In his essay on “Learning and Teaching Medicine” Dr Sutter succinctly presented guidelines for learning and teaching as they might apply to his subject of pharmacology or other basic sciences, but only briefly alluded to teaching clinical medicine, which is where the scientific content of the medical curriculum is applied to patient care. These different disciplines require different approaches.
The primary role of the medical school is to produce doctors who care for ill or injured people. Doctors must learn clinical skills that cannot be taught in the lecture room but can only be learned at the bedside, in the clinic, or in procedural areas such as the operating room. Teaching and learning these skills relies mainly on a master-apprenticeship system; how else can experienced doctors pass on practice skills and knowledge acquired by treating patients over the years? Unfortunately these skills are difficult to assess with written examinations alone.
Universities have served us well in keeping medical education “on the rails” after Flexner’s report. However the notion that only full-time scientists, dependent on research publications for advancement, can train doctors is out of date. The schools must adjust to the realities of changes in our social structure which in turn necessitate changes in the teaching of clinical medicine.
Although Dr Sutter stated there are “...relatively few good masters...” I disagree. There are many excellent clinical teacher role models potentially available throughout the province. UBC did well for its first 50 years by relying on volunteer efforts of community physicians to pass on clinical knowledge, but volunteerism is no longer adequate due to increasing pressures on doctors, not least of which is economic. This is even more problematic given the proposed massive expansion of the school. Good medical teaching takes time whether it involves basic science or clinical practice, and time is in short supply for practising clinicians. If universities continue to be the major source for medical education, they will have to understand that they cannot produce the doctors, which society expects, without excellent clinical teacher role-models who in turn must receive benefits accorded to full faculty and accorded compensation commensurate with their contributions.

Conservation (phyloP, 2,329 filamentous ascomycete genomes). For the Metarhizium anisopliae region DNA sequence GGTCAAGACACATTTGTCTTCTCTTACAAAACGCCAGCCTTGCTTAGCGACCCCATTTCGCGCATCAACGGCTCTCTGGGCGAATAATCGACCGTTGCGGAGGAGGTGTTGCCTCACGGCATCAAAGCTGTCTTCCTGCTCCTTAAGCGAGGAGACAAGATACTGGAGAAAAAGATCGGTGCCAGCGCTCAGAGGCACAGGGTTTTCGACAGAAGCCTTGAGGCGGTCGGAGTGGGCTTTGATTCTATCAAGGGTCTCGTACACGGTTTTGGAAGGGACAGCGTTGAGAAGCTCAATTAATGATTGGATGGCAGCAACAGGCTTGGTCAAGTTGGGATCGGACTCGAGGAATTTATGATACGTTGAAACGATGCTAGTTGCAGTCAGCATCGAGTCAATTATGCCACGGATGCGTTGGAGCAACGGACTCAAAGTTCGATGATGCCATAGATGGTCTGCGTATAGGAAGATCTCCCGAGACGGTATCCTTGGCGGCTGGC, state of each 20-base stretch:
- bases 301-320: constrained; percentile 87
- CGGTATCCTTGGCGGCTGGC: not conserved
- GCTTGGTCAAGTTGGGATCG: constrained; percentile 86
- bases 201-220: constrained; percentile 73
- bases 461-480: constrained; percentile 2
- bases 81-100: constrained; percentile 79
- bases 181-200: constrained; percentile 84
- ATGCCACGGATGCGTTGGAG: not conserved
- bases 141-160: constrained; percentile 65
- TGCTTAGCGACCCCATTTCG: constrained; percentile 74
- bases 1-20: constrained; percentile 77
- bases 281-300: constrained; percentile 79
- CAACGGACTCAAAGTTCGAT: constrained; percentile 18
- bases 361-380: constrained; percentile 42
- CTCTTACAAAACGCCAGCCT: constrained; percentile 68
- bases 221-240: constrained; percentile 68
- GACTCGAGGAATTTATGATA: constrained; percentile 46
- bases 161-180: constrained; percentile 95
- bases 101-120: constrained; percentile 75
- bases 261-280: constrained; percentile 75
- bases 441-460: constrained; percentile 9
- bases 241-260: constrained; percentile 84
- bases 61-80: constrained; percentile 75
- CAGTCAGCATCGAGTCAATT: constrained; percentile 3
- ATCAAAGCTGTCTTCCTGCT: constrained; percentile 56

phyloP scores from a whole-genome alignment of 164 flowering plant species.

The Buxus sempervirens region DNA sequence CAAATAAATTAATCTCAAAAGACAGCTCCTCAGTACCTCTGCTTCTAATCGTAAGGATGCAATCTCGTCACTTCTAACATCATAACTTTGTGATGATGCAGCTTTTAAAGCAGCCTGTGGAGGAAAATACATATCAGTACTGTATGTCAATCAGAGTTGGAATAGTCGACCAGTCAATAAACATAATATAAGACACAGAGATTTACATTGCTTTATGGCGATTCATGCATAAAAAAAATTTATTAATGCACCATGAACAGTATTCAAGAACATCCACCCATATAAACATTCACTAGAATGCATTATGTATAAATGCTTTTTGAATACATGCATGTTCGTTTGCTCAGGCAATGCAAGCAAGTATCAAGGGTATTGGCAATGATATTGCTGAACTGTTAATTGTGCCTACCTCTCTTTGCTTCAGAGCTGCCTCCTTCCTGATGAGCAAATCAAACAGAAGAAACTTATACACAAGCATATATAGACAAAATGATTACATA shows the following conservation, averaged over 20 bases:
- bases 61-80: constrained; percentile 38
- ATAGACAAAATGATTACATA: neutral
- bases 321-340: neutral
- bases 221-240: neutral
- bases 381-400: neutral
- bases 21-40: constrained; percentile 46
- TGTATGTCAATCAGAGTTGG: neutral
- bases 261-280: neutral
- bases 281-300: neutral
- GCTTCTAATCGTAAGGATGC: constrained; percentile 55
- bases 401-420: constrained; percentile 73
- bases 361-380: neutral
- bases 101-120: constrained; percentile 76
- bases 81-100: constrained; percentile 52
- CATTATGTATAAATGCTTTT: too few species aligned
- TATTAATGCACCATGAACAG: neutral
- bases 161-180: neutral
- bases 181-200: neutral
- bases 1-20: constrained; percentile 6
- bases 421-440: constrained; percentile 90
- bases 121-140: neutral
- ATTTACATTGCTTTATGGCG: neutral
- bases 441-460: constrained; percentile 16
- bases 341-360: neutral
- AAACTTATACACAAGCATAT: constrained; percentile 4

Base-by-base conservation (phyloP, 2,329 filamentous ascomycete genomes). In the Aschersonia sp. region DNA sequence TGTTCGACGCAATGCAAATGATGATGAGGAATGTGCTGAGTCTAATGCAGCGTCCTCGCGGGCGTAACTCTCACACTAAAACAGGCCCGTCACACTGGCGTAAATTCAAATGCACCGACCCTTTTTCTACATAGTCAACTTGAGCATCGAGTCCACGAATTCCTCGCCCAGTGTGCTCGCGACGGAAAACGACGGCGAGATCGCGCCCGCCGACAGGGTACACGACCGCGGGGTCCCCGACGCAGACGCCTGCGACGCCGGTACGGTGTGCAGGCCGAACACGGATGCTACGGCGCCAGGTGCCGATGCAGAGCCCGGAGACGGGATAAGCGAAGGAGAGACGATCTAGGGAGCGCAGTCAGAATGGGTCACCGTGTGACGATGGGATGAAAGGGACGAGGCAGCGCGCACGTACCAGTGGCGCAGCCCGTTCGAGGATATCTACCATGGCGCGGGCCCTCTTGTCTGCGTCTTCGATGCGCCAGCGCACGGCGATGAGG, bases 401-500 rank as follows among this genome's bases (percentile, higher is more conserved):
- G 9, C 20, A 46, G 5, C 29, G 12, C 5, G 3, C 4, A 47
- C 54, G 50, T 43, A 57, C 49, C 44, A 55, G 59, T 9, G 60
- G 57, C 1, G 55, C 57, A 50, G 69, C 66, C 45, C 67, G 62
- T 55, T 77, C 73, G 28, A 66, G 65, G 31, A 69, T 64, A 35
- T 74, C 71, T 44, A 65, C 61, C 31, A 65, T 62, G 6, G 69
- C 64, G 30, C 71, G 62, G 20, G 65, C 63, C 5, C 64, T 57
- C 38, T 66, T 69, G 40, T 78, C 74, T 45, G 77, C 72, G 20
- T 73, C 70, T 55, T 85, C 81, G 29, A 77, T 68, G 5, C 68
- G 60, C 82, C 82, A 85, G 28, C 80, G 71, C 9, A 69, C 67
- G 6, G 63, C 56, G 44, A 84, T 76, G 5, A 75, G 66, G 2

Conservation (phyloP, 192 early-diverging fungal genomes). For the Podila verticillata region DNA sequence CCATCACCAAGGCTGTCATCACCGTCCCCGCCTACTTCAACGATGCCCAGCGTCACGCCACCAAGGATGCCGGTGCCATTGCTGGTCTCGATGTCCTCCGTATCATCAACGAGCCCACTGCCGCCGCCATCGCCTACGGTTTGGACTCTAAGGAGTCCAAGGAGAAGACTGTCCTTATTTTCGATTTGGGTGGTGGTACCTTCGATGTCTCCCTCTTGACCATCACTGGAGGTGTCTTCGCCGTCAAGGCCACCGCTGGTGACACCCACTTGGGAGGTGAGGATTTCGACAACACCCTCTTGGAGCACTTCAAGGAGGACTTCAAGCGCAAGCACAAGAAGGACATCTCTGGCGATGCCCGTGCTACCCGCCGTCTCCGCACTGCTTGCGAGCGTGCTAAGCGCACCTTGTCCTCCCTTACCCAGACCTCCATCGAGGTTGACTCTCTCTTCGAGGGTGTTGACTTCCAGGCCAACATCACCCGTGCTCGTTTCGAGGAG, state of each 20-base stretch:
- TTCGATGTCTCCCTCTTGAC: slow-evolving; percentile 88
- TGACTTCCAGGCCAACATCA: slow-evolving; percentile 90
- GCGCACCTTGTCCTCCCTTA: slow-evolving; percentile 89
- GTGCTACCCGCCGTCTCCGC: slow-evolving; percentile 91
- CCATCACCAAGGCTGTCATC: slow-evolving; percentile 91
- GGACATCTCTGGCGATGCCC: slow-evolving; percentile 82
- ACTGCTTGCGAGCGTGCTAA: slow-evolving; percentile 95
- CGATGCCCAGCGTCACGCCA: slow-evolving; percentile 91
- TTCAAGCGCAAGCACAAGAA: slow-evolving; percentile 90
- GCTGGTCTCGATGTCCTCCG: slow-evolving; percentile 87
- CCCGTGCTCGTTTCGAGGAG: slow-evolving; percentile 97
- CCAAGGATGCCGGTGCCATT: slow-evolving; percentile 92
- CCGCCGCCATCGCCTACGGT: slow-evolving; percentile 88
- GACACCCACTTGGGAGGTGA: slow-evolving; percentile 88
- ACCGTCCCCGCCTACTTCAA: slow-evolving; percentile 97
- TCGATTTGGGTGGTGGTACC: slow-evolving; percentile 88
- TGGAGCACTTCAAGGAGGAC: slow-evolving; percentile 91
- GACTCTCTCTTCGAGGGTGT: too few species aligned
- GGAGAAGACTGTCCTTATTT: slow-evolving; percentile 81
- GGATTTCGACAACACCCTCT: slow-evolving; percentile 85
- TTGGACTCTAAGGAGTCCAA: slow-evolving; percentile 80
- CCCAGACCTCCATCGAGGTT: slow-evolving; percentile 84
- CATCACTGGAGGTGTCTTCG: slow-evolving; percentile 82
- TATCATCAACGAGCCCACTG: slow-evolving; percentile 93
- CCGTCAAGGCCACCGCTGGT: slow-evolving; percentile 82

—George E. Price, MD
1. Sutter M. Learning and teaching medicine. BC Med J 2002;44:554-555. Full Text
2. Flexner A. Medical education in the United States and Canada: A report to the Carnegie Foundation for the Advancement of Teaching. Bull 4. New York: The Carnegie Foundation, 1910. PubMed Citation Full Text
3. Rae A. Osler vindicated: The ghost of Flexner laid to rest. CMAJ 2001; 164:1860-1861. PubMed Abstract Full Text
4. Price GE. Clinical faculty and medical education—turmoil in academe. Clin Invest Med 2000;23:376-378. PubMed Citation Full Text —
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